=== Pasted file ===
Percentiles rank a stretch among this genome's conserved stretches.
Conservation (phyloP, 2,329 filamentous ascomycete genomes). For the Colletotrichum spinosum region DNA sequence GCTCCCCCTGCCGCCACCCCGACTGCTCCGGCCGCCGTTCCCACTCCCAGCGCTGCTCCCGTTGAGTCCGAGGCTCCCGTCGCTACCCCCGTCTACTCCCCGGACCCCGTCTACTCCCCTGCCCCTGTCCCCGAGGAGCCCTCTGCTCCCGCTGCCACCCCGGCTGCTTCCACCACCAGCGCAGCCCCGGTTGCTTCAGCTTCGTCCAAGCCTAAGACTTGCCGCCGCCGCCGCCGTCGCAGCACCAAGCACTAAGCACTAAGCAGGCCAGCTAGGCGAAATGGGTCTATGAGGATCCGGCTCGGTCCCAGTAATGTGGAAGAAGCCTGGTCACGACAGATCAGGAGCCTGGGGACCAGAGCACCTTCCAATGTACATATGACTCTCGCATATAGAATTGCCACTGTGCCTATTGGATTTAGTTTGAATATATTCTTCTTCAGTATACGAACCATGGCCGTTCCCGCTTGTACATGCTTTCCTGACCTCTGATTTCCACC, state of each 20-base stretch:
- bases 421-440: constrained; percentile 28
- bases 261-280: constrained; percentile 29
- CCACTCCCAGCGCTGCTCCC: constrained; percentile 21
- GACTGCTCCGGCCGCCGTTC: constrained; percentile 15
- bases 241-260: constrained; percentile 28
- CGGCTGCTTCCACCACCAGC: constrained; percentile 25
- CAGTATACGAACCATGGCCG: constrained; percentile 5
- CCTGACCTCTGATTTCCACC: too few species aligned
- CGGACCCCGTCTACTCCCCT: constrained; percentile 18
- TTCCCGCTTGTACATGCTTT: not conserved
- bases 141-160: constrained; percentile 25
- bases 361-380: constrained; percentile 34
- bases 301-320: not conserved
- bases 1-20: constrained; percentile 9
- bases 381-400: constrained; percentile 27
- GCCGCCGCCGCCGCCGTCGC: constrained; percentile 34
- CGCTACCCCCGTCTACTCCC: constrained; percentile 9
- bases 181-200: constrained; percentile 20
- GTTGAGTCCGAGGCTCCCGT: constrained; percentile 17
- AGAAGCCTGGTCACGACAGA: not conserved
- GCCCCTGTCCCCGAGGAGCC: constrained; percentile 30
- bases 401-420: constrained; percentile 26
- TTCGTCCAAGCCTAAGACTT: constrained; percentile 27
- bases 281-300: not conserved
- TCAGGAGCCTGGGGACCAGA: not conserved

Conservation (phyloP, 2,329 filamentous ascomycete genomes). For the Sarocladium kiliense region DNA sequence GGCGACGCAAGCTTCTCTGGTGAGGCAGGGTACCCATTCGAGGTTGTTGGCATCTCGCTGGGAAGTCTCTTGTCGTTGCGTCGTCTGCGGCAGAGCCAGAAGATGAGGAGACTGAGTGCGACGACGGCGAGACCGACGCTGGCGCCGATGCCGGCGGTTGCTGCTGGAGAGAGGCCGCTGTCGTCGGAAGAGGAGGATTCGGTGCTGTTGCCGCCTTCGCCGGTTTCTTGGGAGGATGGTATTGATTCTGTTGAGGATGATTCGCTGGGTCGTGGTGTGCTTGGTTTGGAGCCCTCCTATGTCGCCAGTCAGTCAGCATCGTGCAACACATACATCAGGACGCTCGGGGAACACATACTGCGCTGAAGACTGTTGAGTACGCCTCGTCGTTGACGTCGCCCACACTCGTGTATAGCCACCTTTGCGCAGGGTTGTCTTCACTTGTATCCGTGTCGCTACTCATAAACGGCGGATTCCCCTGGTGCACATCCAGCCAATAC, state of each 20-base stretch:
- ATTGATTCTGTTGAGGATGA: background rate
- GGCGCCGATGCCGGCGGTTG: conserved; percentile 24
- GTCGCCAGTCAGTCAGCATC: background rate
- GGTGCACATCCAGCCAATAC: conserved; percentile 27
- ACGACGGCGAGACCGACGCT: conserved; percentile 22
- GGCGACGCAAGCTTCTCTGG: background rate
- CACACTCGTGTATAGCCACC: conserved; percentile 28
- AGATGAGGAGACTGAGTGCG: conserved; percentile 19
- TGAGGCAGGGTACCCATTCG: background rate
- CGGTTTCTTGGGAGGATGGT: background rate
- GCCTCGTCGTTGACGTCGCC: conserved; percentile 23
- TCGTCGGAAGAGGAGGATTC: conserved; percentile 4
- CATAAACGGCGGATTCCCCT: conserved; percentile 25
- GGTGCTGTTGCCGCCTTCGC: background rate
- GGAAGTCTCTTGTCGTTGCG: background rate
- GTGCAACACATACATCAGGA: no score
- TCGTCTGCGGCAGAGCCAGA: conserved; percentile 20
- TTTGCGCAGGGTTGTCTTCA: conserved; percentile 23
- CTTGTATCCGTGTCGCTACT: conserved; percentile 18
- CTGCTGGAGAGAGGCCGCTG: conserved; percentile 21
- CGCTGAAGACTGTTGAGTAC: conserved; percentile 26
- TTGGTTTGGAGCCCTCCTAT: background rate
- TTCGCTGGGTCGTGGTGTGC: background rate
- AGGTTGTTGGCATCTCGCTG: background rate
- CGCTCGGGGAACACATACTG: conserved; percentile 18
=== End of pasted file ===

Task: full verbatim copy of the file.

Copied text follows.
Percentiles rank a stretch among this genome's conserved stretches.
Conservation (phyloP, 2,329 filamentous ascomycete genomes). For the Colletotrichum spinosum region DNA sequence GCTCCCCCTGCCGCCACCCCGACTGCTCCGGCCGCCGTTCCCACTCCCAGCGCTGCTCCCGTTGAGTCCGAGGCTCCCGTCGCTACCCCCGTCTACTCCCCGGACCCCGTCTACTCCCCTGCCCCTGTCCCCGAGGAGCCCTCTGCTCCCGCTGCCACCCCGGCTGCTTCCACCACCAGCGCAGCCCCGGTTGCTTCAGCTTCGTCCAAGCCTAAGACTTGCCGCCGCCGCCGCCGTCGCAGCACCAAGCACTAAGCACTAAGCAGGCCAGCTAGGCGAAATGGGTCTATGAGGATCCGGCTCGGTCCCAGTAATGTGGAAGAAGCCTGGTCACGACAGATCAGGAGCCTGGGGACCAGAGCACCTTCCAATGTACATATGACTCTCGCATATAGAATTGCCACTGTGCCTATTGGATTTAGTTTGAATATATTCTTCTTCAGTATACGAACCATGGCCGTTCCCGCTTGTACATGCTTTCCTGACCTCTGATTTCCACC, state of each 20-base stretch:
- bases 421-440: constrained; percentile 28
- bases 261-280: constrained; percentile 29
- CCACTCCCAGCGCTGCTCCC: constrained; percentile 21
- GACTGCTCCGGCCGCCGTTC: constrained; percentile 15
- bases 241-260: constrained; percentile 28
- CGGCTGCTTCCACCACCAGC: constrained; percentile 25
- CAGTATACGAACCATGGCCG: constrained; percentile 5
- CCTGACCTCTGATTTCCACC: too few species aligned
- CGGACCCCGTCTACTCCCCT: constrained; percentile 18
- TTCCCGCTTGTACATGCTTT: not conserved
- bases 141-160: constrained; percentile 25
- bases 361-380: constrained; percentile 34
- bases 301-320: not conserved
- bases 1-20: constrained; percentile 9
- bases 381-400: constrained; percentile 27
- GCCGCCGCCGCCGCCGTCGC: constrained; percentile 34
- CGCTACCCCCGTCTACTCCC: constrained; percentile 9
- bases 181-200: constrained; percentile 20
- GTTGAGTCCGAGGCTCCCGT: constrained; percentile 17
- AGAAGCCTGGTCACGACAGA: not conserved
- GCCCCTGTCCCCGAGGAGCC: constrained; percentile 30
- bases 401-420: constrained; percentile 26
- TTCGTCCAAGCCTAAGACTT: constrained; percentile 27
- bases 281-300: not conserved
- TCAGGAGCCTGGGGACCAGA: not conserved

Conservation (phyloP, 2,329 filamentous ascomycete genomes). For the Sarocladium kiliense region DNA sequence GGCGACGCAAGCTTCTCTGGTGAGGCAGGGTACCCATTCGAGGTTGTTGGCATCTCGCTGGGAAGTCTCTTGTCGTTGCGTCGTCTGCGGCAGAGCCAGAAGATGAGGAGACTGAGTGCGACGACGGCGAGACCGACGCTGGCGCCGATGCCGGCGGTTGCTGCTGGAGAGAGGCCGCTGTCGTCGGAAGAGGAGGATTCGGTGCTGTTGCCGCCTTCGCCGGTTTCTTGGGAGGATGGTATTGATTCTGTTGAGGATGATTCGCTGGGTCGTGGTGTGCTTGGTTTGGAGCCCTCCTATGTCGCCAGTCAGTCAGCATCGTGCAACACATACATCAGGACGCTCGGGGAACACATACTGCGCTGAAGACTGTTGAGTACGCCTCGTCGTTGACGTCGCCCACACTCGTGTATAGCCACCTTTGCGCAGGGTTGTCTTCACTTGTATCCGTGTCGCTACTCATAAACGGCGGATTCCCCTGGTGCACATCCAGCCAATAC, state of each 20-base stretch:
- ATTGATTCTGTTGAGGATGA: background rate
- GGCGCCGATGCCGGCGGTTG: conserved; percentile 24
- GTCGCCAGTCAGTCAGCATC: background rate
- GGTGCACATCCAGCCAATAC: conserved; percentile 27
- ACGACGGCGAGACCGACGCT: conserved; percentile 22
- GGCGACGCAAGCTTCTCTGG: background rate
- CACACTCGTGTATAGCCACC: conserved; percentile 28
- AGATGAGGAGACTGAGTGCG: conserved; percentile 19
- TGAGGCAGGGTACCCATTCG: background rate
- CGGTTTCTTGGGAGGATGGT: background rate
- GCCTCGTCGTTGACGTCGCC: conserved; percentile 23
- TCGTCGGAAGAGGAGGATTC: conserved; percentile 4
- CATAAACGGCGGATTCCCCT: conserved; percentile 25
- GGTGCTGTTGCCGCCTTCGC: background rate
- GGAAGTCTCTTGTCGTTGCG: background rate
- GTGCAACACATACATCAGGA: no score
- TCGTCTGCGGCAGAGCCAGA: conserved; percentile 20
- TTTGCGCAGGGTTGTCTTCA: conserved; percentile 23
- CTTGTATCCGTGTCGCTACT: conserved; percentile 18
- CTGCTGGAGAGAGGCCGCTG: conserved; percentile 21
- CGCTGAAGACTGTTGAGTAC: conserved; percentile 26
- TTGGTTTGGAGCCCTCCTAT: background rate
- TTCGCTGGGTCGTGGTGTGC: background rate
- AGGTTGTTGGCATCTCGCTG: background rate
- CGCTCGGGGAACACATACTG: conserved; percentile 18